Aboriginal Financial Officers Association of Canada (AFOA)
"This course focuses on best practices and case studies in Comprehensive Community Planning (CCP) and covers the history and evolution of CCP; exploring indigenous principles; and current models and insights from First Nations who have completed CCP."
"Community-led development is an approach to tackling local problems that is taking hold throughout the world. This paper explores the concept and practice of the approach as it applies to First Nations communities in Canada. It briefly identifies ten core principles that comprise the basis for community-led development, summarizes selected examples in Canada and elsewhere in the world and highlights lessons from Aboriginal community-led development.
International Research in the Business Disciplines
Year of publication:
"The first section of this chapter provides a description of the socioeconomic circumstances of Aboriginal people in Canada and the approach to improving these circumstances that began to emerge among them during the closing decades of the 20th Century. As that material shows, entrepreneurship has played a key role in the approach, and it will continue to do so. The second and third sections of the paper examine this approach in more depth.
"This book traces and analyses the recent evolution in thinking about the development of aboriginal people's communities. Since 1969, aboriginal people have set three goals for the future -- economic self-reliance, self-government, and cultural autonomy. Examples discussed in this book illustrate the central issues in economic, political and cultural development, how aboriginal people view those issues, and how they have set about solving development problems.
"The development project in both capitalist and socialist contexts has augmented the power of technocrats while invalidating alternative knowledge systems rooted in the traditions of local communities, thereby disenfranchising them. Recreating space for the autonomy of such communities requires cross-cultural communication in a collaborative effort to examine the limitations of the reductionist sciences and how they have shaped the development effort. Alternative ways of knowing and ways of sharing knowledge so as to reinforce core community values need to be explored.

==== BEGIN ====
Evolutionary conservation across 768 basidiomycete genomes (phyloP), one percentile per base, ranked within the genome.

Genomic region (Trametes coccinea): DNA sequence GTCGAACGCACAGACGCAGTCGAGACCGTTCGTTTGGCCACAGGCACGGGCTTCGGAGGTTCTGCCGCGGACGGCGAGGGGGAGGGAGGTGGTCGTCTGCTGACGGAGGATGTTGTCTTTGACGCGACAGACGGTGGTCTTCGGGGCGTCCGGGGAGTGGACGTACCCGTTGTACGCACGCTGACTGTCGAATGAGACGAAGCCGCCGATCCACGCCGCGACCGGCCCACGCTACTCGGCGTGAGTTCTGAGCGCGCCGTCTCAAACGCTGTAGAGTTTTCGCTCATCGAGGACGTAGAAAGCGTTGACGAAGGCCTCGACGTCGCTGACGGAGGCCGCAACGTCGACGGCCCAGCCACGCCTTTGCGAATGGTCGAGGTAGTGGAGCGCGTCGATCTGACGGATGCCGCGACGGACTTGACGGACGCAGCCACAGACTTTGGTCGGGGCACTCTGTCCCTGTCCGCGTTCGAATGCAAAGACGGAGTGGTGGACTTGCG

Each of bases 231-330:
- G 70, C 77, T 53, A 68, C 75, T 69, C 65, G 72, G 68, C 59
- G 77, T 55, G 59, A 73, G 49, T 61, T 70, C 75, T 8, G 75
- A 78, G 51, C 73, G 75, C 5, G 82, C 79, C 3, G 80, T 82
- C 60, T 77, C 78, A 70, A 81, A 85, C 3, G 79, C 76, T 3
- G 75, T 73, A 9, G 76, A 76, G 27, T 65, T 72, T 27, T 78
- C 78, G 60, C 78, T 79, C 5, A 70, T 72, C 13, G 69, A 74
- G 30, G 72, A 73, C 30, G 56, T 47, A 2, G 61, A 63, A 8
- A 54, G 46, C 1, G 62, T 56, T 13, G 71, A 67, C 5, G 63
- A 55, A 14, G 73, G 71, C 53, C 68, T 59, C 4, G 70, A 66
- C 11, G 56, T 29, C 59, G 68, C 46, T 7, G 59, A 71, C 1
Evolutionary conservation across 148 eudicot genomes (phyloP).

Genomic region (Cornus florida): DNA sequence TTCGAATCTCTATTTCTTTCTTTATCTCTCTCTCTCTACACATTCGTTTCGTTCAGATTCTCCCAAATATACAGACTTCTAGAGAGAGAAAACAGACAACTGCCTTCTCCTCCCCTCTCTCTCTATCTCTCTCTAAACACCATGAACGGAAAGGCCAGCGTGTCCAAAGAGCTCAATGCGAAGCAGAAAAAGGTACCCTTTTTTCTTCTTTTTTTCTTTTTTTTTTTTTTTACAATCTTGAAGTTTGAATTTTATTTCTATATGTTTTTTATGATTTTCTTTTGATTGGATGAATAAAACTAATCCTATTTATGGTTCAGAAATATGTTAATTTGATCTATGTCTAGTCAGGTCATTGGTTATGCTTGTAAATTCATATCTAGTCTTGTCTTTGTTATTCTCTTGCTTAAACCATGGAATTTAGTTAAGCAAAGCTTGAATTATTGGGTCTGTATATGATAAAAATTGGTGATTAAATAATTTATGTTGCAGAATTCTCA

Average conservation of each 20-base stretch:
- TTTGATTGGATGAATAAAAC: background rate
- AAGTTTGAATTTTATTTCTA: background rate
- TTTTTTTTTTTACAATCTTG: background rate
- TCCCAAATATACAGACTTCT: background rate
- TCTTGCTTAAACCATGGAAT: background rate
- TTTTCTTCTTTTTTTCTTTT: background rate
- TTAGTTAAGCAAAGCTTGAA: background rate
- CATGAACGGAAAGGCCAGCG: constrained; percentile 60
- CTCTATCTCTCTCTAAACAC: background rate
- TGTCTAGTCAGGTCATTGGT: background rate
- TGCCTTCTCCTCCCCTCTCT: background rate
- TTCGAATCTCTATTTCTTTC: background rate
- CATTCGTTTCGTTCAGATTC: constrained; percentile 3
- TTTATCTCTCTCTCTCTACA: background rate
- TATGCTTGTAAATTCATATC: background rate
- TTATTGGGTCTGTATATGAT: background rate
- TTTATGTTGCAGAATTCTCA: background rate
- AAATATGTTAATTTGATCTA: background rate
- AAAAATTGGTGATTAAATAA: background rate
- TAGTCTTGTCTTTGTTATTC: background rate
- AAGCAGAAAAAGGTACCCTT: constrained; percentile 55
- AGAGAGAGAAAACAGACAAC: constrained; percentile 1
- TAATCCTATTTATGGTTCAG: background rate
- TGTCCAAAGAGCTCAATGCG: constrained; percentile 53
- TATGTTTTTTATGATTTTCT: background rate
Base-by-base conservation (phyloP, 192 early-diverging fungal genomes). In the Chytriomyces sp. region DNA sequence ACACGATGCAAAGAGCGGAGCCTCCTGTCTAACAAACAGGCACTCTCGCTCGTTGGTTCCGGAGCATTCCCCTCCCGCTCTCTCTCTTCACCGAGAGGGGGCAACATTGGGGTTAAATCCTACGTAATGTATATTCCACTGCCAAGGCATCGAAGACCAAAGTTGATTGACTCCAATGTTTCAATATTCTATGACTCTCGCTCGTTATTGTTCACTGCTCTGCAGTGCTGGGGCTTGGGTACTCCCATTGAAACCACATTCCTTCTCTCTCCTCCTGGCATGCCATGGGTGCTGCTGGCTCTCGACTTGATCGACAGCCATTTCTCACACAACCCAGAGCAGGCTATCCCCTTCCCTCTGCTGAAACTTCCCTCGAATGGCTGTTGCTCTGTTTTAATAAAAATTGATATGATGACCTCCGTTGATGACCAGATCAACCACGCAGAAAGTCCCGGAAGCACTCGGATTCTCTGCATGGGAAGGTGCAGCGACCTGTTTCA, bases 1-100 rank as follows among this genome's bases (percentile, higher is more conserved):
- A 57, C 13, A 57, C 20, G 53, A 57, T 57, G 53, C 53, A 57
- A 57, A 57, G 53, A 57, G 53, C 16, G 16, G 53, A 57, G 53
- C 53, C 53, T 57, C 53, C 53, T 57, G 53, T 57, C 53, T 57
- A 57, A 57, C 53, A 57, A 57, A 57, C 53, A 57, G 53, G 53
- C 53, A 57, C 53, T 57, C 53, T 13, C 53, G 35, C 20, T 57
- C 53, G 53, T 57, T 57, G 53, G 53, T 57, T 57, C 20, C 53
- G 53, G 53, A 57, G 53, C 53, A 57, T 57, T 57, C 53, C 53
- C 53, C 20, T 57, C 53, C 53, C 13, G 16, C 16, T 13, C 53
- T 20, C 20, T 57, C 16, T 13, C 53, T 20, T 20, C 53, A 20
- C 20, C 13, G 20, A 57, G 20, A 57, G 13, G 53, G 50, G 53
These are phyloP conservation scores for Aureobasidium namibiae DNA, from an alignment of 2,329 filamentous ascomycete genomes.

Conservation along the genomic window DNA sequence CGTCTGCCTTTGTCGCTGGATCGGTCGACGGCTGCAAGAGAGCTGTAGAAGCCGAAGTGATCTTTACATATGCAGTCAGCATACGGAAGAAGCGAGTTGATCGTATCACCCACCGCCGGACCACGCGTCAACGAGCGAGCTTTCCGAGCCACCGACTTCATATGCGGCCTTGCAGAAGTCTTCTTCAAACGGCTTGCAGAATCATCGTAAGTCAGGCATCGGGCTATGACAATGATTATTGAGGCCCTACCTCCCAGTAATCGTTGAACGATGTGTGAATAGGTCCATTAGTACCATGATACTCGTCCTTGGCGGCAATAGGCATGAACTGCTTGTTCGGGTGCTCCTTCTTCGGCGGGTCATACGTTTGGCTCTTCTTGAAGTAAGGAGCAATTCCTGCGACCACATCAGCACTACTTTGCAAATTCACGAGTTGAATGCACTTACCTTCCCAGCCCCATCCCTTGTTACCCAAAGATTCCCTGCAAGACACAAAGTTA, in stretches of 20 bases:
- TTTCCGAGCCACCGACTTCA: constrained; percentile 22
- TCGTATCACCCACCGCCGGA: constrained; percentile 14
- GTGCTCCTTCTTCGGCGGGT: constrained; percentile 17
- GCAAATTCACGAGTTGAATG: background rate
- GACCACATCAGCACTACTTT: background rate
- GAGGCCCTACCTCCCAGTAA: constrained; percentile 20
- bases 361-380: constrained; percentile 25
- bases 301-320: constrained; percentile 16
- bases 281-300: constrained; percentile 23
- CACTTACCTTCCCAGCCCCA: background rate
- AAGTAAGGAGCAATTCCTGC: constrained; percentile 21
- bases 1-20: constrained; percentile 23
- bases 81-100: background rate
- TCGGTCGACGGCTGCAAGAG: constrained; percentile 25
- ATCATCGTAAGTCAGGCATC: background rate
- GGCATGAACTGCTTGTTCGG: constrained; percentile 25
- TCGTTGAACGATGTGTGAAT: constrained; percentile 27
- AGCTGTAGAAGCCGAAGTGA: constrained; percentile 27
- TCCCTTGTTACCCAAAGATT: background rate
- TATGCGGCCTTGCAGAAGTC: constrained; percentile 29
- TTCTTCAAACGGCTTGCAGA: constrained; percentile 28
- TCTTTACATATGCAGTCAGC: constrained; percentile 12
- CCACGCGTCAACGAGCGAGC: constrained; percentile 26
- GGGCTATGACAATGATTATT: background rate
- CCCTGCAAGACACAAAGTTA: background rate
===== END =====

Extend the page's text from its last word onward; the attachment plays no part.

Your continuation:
"The intellectual focus is on the complex relationships that develop between Indigenous peoples, civil society and the environment in the context of market- and state-mandated development. The volume shows how the boundaries between Indigenous peoples’ organizations, civil society, the state, markets, development and the environment are ambiguous and constantly changing. It is this fact that lies at the heart of the political possibility of local agency, but also, ironically, of the possibility of undermining it.
"Today is a time of economic rebirth for Aboriginal people in Canada. The federal government has committed billions of dollars to Aboriginal business initiatives, and courts are actively settling a range of claims. Innovative business models, new forms of property, and daring ventures and partnerships flourish across Canada, with many more planned. [...] Contributors include experienced practitioners and foremost academics of Aboriginal law from Canada and the United States.
"John Loxley has worked in community economic development as a practitioner, advisor, teacher and scholar for over 30 years. The wealth of that experience is reflected in this book, which grapples with the conceptual and political complexities of addressing northern and Aboriginal poverty. Loxley examines a number of possible approaches to economic development, placing each within a broader theoretical and policy perspective, and considering its growth potential and class impact.
"The purpose of the study was to describe ways that successful culture-based Aboriginal preventive family service agencies offer employment and education opportunities for staff. Staff in three inner-city, culture-based Aboriginal family agencies were asked about their employment and educational opportunities. Forty-four individuals were asked the question: ‘what employment and education opportunities have you had while in this job?’ A total of 81 unique responses were received.